By Christina Rice, Senior Librarian - LAPL Photo Collection
When Jackie Robinson broke through Major League Baseball's unwritten, but understood, color barrier in 1947, he instantly became an inspiration for people across the country. He also became largely associated with Brooklyn, the city where he rounded the bases with his team, the Dodgers. However, long before he was launched into immortality on Ebbets Fields, Jackie Robinson was a hailed hero of Southern California.
(Story continues below)
Robinson was born in Georgia in 1919, but his family relocated to Pasadena when he was only a year old, so that city was usually referred to as his hometown. While attending John Muir High School, it became apparent that Jackie's athletic abilities were on par with his older brother Mack, an Olympic silver medalist. Mack, along with Frank Robinson took notice of their kid brother's talents and encouraged him to pursue these interests.
While attending Pasadena Junior College, Robinson began to garner press attention with achievements in basketball, baseball, football, and track. Commonly described as a "sensational" or "exceptional" all-around athlete, the Los Angeles Times would also frequently refer to the teenager as "dusky." In additional to his achievements with the college, Robinson also played for the Pasadena Sox, a team sponsored by the Chicago White Sox as part of an integrated amateur baseball league. Robinson helped lead the team to victory in the California State Amateur Baseball Championship, prompting the California Eagle newspaper to declare that this success was, "the biggest argument for the participation of the Negro in major league baseball."
Soon after the amateur baseball championship, Jackie Robinson began attending the University of California, Los Angeles (UCLA). Here, he made national headlines by becoming the university's first student to letter in four sports; baseball, football, basketball, and track. Robinson left the school just shy of graduating, but UCLA would have a lasting effect - this was where he met Rachel Isum, a Los Angeles native whom he married in 1946.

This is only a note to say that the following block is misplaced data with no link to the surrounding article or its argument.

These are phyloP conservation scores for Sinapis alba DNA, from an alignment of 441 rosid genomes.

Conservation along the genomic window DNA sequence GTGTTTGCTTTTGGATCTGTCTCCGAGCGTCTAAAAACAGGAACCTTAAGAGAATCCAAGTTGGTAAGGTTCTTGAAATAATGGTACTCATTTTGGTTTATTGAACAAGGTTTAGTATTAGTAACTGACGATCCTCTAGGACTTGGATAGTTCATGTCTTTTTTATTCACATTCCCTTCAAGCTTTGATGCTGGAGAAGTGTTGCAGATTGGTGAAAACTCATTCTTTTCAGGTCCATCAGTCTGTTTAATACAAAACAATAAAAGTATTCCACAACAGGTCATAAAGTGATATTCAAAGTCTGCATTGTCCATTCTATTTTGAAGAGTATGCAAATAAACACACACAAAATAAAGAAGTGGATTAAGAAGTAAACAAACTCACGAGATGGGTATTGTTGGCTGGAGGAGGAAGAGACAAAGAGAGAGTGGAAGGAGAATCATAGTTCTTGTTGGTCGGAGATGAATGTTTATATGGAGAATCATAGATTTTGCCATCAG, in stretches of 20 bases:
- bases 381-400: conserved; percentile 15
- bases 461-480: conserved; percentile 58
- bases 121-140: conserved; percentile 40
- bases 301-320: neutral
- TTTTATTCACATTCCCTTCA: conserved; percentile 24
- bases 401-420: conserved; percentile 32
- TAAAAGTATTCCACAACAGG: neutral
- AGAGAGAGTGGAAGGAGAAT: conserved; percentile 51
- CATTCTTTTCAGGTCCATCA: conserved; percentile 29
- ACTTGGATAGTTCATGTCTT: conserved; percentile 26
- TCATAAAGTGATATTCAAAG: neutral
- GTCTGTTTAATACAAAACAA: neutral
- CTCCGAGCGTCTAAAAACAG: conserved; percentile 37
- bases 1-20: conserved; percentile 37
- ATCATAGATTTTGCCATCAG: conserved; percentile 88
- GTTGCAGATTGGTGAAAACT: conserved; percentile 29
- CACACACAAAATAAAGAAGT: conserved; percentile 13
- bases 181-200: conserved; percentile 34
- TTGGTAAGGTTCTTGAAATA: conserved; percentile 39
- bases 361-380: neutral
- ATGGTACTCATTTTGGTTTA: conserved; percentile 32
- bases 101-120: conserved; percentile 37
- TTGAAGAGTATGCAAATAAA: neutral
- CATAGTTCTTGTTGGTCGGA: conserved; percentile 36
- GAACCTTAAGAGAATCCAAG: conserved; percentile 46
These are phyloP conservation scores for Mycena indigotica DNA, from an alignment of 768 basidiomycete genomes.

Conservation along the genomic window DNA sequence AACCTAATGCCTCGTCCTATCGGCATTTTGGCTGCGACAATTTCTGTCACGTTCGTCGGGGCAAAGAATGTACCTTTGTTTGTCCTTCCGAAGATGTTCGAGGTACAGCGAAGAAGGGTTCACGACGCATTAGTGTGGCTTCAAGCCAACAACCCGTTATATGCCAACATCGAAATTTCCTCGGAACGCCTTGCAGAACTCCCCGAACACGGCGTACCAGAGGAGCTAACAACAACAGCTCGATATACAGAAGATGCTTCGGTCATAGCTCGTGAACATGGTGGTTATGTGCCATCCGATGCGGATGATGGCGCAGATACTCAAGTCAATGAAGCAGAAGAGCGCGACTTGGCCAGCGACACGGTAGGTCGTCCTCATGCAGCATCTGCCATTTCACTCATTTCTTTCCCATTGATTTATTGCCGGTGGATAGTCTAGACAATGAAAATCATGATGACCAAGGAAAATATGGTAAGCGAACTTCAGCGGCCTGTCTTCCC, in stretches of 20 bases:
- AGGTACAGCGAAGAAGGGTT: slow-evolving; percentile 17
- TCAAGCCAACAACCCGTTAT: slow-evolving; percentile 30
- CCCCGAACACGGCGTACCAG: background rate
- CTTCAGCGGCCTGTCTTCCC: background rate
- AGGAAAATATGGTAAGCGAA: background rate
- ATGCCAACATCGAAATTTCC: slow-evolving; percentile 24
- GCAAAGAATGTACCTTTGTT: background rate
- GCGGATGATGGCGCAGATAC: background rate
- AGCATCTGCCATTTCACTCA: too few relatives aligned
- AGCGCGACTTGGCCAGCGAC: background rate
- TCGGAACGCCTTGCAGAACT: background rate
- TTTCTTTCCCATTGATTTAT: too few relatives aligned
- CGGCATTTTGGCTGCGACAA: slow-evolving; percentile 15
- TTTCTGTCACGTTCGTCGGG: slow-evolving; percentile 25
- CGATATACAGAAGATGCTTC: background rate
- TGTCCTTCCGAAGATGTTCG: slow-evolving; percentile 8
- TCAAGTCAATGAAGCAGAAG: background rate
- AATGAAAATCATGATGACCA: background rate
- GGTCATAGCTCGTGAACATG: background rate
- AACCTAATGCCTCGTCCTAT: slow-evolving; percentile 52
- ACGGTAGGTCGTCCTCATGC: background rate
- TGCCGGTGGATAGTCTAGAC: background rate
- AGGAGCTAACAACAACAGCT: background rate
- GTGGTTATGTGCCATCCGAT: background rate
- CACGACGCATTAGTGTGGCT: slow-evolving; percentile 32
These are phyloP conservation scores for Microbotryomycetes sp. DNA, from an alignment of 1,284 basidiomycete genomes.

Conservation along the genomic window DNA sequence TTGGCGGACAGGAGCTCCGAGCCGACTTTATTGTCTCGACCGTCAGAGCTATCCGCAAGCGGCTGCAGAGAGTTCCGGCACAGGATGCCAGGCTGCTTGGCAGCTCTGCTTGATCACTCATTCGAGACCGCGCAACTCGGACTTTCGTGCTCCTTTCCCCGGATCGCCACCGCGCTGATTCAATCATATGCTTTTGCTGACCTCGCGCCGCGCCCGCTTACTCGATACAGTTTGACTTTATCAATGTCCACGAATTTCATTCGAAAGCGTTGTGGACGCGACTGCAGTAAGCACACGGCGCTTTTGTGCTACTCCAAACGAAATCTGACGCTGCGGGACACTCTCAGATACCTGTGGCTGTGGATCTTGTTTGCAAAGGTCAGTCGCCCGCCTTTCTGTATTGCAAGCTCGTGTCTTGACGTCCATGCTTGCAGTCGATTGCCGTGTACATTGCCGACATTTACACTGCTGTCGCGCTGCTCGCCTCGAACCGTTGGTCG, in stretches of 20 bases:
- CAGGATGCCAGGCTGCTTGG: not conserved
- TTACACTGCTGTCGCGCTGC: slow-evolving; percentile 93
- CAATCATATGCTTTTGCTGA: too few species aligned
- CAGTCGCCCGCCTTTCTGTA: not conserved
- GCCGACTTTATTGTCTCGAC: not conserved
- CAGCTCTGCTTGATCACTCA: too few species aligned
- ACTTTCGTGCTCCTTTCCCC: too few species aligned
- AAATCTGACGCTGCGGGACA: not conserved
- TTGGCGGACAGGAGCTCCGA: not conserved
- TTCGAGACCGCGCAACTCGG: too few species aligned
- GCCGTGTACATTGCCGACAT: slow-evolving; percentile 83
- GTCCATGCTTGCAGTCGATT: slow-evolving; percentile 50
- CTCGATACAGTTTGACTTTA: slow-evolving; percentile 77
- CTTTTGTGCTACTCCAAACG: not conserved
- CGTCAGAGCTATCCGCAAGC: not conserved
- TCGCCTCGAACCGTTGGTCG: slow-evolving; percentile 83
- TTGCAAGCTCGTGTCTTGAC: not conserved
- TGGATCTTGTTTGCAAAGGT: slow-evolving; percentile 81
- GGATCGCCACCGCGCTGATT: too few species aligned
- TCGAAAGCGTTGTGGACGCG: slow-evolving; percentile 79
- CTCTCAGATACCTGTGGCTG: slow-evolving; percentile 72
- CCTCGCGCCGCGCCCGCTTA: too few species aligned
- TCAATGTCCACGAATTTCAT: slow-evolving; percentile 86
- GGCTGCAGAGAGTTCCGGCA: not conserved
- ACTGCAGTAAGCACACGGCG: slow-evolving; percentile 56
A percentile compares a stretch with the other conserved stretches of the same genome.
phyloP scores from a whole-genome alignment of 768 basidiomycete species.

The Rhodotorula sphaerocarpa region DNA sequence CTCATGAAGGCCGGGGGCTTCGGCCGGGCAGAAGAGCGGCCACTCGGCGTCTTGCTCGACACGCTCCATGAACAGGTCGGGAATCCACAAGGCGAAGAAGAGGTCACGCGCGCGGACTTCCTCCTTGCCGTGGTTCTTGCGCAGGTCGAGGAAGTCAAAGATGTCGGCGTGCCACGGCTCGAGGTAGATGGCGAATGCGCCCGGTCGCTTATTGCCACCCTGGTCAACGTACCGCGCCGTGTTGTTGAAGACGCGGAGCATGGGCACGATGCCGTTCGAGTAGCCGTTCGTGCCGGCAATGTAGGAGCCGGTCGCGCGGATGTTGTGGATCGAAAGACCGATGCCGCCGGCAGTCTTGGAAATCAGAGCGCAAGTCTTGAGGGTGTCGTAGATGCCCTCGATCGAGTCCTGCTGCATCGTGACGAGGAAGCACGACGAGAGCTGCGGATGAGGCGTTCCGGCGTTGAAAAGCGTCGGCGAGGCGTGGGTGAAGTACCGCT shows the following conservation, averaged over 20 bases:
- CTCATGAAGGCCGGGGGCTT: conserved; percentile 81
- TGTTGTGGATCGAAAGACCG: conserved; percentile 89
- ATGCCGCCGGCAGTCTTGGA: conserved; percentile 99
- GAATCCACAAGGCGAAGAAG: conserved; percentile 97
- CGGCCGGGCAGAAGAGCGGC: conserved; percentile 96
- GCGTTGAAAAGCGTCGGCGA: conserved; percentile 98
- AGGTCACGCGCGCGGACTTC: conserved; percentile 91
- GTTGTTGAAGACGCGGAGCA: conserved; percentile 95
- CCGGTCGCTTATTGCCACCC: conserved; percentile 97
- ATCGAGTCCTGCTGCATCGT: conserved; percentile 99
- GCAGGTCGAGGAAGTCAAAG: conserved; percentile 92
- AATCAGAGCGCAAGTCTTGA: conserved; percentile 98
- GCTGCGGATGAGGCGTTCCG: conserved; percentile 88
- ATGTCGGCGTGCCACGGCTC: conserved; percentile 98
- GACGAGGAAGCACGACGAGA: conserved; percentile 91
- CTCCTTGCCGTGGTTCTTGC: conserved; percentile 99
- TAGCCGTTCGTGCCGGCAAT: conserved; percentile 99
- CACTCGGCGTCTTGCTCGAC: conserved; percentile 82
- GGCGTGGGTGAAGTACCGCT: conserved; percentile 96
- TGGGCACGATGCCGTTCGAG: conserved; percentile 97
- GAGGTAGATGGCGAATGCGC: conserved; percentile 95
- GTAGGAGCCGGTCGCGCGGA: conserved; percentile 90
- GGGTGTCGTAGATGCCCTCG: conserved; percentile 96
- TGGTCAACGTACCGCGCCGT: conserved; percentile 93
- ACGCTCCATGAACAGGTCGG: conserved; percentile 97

After entering Major League Baseball with the Brooklyn Dodgers, Robinson began distancing himself from Southern California, and would ultimately retire in Connecticut. He still made occasional trips to the southland to visit his mother, Mallie, who remained in Pasadena, or as a spokesperson for the National Association for the Advancement of Colored People (NAACP).
Jackie Robinson's experiences as the first African-American to play Major League Baseball in the 20th Century were not always positive, and he later exhibited a great deal of antipathy towards the game. However, on June 4, 1972, he allowed his former team to publicly honor him at Dodger Stadium with a ceremony retiring his uniform number, 42. Only 53 years old at the time, his health was rapidly diminishing and he would in fact only live a few more months. Still, he attended the festivities where Sandy Koufax and Roy Campanella were also having their numbers retired, delighting fans by signing autographs. It was only fitting that one of Robinson's final public appearances was in the county where he was looked upon as a hometown hero.